Bryn Mawr Classical Review 2007.09.28
Dirk Obbink (ed.), Anubio, Carmen astrologicum elegiacum. Bibliotheca Teubneriana. Munich and Leipzig: K. G. Saur, 2006. Pp. x, 79; pls. 4. ISBN 10: 3-598-71228-6. ISBN 13: 978-3-598-71228-9. €58.00.
Reviewed by Roger Beck, University of Toronto (email@example.com)
Word count: 1180 words
Anoubion (hereafter A.), probably of Egyptian Thebes, composed a poem on astrology, probably in the late first century A.D. What distinguishes him as an astrological poet is that unlike his near contemporaries, Dorotheus of Sidon and Manilius, he wrote in elegiacs. In this Teubner edition Dirk Obbink (hereafter O.) presents the surviving fragments and testimonies. A modern edition is needed because a large proportion of the fragments are from papyri, most of them published by O. himself in 1999 as nos. 4503-4507 in the Oxyrhynchus Papyri series.1 O's introduction to and commentary on these papyri should be used in tandem with his Teubner edition by any one looking for more than just a definitive text of A.
Even with the new papyrus fragments the sum of A's extant verse is pitifully small. Twenty-two Teubner pages might sound like a fair sampling, but remember how much space lacunose papyrus fragments take to display, often with little or no recovered meaning to show for it. To the fragments one can, however, add a prose paraphrase running to 541 lines in this Teubner edition, which a late astrological excerptor explicitly took from A. "concerning the aspects of the stars [planets] to each other."2 This of course will tell us in considerable detail what A. said, but not how, i.e. the precise poetic form in which, he said it.
A further plus for the salvage of A's work, this time from the papyrus fragments, is the fact that the much later (4th cent.) astrologer, Firmicus Maternus (hereafter FM.), whose Mathesis is extant in its entirety, drew on A. directly or at one or more removes. In fact FM. followed A. so closely that A's precise or probable text in the papyrus fragments can be reconstructed to an extent inconceivable in the absence of such a parallel text. O. displays the relevant passages of FM., literally as a paratext, on the same pages as the corresponding fragments of A. One of my very few quibbles with O's otherwise exemplary edition is that typos occasionally appear in the text of FM., even where they were not present in the text accompanying the fragments in O's edition of P.Oxy. 4503-4507.3
What does the scholarly world gain from a definitive edition of A., and why will scholars want to consult it? The first reason might be that A. preserves something interesting or new in the history of astrology. Alas, no. Most of A. is routine stuff -- admittedly, with the virtue of not pretending to be otherwise -- of the sort: planet A in sign P in aspect X to planet B in sign Q indicates such-and-such an outcome (good, bad, or mixed) in such-and-such an activity. That the activity in A's fragments is quite likely to be erotic is an artifact of textual preservation rather than sexual obsession.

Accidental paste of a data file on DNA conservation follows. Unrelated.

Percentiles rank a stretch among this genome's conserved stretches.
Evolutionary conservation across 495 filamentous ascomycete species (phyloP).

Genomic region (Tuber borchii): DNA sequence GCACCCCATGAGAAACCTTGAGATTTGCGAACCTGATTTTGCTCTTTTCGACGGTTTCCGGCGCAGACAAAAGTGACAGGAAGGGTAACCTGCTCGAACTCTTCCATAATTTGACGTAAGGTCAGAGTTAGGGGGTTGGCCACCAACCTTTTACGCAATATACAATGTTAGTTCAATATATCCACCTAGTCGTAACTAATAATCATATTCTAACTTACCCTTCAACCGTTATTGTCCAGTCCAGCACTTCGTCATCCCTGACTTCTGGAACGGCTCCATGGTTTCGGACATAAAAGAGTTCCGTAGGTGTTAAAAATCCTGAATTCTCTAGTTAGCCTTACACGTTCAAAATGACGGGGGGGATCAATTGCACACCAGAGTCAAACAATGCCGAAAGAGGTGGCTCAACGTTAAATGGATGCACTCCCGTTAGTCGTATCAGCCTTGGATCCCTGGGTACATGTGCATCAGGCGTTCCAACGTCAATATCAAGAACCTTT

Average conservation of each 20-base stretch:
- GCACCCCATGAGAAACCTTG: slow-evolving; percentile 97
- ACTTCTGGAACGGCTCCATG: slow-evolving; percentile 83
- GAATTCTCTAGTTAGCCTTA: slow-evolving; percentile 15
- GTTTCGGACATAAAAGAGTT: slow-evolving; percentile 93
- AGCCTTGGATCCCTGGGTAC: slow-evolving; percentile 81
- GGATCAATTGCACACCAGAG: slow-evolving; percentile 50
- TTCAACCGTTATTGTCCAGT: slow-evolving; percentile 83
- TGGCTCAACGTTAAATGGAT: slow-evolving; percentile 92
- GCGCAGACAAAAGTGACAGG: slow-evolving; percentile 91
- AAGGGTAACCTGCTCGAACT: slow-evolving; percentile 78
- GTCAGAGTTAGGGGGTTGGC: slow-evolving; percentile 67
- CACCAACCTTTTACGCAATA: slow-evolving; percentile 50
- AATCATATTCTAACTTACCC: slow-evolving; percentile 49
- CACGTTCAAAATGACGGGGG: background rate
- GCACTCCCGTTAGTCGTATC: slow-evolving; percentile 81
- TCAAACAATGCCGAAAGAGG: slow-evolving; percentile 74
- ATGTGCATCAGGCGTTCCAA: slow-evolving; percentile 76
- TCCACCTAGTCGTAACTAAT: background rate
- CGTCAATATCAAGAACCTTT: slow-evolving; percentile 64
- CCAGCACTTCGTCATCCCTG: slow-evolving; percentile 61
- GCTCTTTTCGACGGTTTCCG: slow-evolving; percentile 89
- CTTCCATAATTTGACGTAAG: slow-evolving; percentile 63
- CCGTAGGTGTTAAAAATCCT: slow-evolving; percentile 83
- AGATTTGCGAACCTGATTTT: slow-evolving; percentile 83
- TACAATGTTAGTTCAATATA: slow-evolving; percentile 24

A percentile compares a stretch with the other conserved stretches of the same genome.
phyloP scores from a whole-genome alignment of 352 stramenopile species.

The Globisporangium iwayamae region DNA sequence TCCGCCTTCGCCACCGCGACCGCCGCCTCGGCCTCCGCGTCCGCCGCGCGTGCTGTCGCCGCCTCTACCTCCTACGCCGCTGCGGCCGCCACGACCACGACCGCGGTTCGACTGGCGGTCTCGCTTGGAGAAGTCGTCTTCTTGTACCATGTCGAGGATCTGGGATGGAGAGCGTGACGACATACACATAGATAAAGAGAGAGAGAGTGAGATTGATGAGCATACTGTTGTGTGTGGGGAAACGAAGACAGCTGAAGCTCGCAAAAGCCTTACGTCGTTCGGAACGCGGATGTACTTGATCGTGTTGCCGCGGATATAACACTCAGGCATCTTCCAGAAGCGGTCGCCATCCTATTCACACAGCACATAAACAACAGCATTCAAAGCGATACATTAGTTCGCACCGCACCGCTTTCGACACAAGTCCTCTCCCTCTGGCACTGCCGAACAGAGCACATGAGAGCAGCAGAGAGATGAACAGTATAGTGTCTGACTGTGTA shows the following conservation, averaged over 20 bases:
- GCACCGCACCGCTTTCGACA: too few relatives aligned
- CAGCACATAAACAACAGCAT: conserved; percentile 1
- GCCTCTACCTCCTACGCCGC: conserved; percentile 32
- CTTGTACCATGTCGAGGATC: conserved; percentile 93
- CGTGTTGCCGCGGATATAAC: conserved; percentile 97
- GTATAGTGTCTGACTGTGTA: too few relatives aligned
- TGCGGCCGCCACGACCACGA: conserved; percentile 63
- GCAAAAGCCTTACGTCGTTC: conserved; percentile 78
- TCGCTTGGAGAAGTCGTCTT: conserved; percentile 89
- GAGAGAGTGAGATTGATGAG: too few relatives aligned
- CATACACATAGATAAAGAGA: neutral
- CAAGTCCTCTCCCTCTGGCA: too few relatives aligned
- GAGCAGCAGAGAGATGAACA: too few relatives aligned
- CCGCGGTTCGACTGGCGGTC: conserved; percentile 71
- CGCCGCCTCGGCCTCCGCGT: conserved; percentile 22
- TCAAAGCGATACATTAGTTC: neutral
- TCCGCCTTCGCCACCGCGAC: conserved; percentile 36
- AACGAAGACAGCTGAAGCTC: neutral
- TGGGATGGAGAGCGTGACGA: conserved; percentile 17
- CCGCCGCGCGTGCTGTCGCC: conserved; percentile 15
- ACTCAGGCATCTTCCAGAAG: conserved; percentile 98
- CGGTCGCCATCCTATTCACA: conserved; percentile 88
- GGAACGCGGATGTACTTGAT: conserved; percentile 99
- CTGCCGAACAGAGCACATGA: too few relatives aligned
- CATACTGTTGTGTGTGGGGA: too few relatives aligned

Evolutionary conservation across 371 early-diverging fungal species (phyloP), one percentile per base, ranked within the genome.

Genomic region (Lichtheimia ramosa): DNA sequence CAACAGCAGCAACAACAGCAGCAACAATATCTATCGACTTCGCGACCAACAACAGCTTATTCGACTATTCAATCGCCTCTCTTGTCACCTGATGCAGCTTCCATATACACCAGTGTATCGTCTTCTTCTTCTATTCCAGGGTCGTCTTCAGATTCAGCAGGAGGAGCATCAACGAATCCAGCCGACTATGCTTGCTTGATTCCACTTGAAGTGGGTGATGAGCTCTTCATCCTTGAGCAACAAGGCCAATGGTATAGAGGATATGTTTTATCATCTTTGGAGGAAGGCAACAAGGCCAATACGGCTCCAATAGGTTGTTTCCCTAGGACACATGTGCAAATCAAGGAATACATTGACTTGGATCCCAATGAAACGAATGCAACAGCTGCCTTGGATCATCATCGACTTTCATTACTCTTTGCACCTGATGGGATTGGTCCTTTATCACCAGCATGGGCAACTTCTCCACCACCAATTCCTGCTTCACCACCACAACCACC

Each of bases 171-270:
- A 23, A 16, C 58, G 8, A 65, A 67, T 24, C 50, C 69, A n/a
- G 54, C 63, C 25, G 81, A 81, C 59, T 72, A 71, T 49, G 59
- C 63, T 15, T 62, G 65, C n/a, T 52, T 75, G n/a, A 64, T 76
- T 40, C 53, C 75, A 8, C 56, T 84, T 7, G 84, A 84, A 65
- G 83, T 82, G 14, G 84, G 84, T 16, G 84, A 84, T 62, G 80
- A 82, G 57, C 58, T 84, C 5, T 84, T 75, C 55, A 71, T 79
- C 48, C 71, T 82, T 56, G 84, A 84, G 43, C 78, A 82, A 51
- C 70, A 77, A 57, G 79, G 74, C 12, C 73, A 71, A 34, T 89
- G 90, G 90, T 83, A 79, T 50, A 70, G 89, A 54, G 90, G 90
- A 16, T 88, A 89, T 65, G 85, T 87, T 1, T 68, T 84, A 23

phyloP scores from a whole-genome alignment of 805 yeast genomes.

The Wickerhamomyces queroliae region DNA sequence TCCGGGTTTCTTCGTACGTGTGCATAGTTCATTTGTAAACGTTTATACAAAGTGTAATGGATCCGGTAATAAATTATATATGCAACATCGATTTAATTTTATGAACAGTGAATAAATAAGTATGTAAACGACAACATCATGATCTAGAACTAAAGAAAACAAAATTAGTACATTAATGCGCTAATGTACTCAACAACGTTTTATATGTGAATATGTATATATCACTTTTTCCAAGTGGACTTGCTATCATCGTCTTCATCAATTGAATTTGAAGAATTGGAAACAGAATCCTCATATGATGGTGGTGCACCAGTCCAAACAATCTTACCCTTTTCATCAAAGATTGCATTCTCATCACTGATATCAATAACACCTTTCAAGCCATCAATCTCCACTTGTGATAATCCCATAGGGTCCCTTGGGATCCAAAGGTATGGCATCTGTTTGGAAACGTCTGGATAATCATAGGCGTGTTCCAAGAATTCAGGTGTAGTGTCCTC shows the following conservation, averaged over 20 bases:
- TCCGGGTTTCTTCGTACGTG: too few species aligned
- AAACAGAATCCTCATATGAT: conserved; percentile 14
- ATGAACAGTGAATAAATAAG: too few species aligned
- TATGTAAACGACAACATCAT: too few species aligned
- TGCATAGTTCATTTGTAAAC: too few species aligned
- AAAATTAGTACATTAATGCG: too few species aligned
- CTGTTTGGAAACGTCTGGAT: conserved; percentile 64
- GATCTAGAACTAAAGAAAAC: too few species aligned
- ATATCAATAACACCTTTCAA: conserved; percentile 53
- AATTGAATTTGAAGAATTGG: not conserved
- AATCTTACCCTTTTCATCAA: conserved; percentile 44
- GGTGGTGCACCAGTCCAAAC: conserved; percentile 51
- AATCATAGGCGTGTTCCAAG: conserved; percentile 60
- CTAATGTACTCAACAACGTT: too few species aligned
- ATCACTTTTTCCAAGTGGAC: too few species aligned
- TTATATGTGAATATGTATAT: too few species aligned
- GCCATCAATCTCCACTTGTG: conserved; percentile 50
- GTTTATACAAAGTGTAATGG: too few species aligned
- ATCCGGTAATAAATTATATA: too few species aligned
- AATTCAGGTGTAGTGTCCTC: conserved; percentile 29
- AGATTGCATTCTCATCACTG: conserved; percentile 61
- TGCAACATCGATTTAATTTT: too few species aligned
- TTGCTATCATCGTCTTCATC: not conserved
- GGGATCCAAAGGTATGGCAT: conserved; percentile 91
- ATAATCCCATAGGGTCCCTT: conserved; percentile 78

In the context of F7 (p. 40) the astrologer Rhetorius praises A. for his advice to consider injuries and physical defects (σίνος) first. The advice is practical rather than technical (there's no point in predicting a brilliant future as an athlete only to find out that your subject is disabled), but the commendation does at least show that A. was both current and respected centuries later -- something we can, of course, also infer from FM's close use of him. Pseudo-Clement (T1 and 2) puts an Anoubion in the circle of Simon Magus and nothing prevents this A. from being our A., though it all depends on what you mean by "being": I very much doubt if Pseudo-Clement had read the actual A. Rather, he was probably just a name to conjure with.
As the composer of what was presumably intended as a comprehensive manual of astrology, A. will have addressed topics other than that of various planets in various signs in various aspects to each other. Two other topics we know that he did in fact address were the decans and the thema mundi. The decans are subdivisions of the signs of the zodiac; there are three per sign, each of them ten degrees long. A. speaks of them in F1, where he calls them, unusually, ὡρονόμοι ("hour-regulators"). As O. observes in his commentary,4 the term probably hearkens back to the original function of the decans as spatio-temporal units in native Egyptian astronomy.5 Fragment 1 also covers the subdivision of the decans each into 3 λειτουργοὶ. FM. in the corresponding passage of the Mathesis uses an appropriate Latin equivalent (munifices), though for ὡρονόμοι he returns to the regular term decani.